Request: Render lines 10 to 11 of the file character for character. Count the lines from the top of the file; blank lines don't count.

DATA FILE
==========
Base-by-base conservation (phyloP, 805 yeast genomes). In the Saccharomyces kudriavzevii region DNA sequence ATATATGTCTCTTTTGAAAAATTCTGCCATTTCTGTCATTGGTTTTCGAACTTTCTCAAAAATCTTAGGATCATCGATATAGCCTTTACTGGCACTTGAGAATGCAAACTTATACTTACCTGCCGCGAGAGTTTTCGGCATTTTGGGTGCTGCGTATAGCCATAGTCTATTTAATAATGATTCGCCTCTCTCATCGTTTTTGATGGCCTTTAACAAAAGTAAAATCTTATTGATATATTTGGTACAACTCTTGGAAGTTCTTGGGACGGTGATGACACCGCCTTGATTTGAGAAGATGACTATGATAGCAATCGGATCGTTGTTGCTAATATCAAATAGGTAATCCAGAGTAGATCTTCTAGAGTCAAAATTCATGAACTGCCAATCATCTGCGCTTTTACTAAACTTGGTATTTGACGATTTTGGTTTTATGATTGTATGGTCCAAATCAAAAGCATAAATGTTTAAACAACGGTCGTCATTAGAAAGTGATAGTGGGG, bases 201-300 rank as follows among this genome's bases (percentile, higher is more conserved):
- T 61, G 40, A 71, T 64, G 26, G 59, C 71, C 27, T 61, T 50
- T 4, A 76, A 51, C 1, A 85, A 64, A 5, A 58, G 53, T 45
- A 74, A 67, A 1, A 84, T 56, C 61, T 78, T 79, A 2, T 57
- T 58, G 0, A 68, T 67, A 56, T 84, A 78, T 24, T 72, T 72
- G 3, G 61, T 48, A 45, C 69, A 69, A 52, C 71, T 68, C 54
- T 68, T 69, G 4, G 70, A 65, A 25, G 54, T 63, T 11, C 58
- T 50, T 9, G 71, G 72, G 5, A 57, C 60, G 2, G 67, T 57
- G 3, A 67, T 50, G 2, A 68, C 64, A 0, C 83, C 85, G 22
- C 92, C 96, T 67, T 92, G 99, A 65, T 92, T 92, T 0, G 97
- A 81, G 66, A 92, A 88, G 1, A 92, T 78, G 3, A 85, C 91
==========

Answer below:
- C 92, C 96, T 67, T 92, G 99, A 65, T 92, T 92, T 0, G 97
- A 81, G 66, A 92, A 88, G 1, A 92, T 78, G 3, A 85, C 91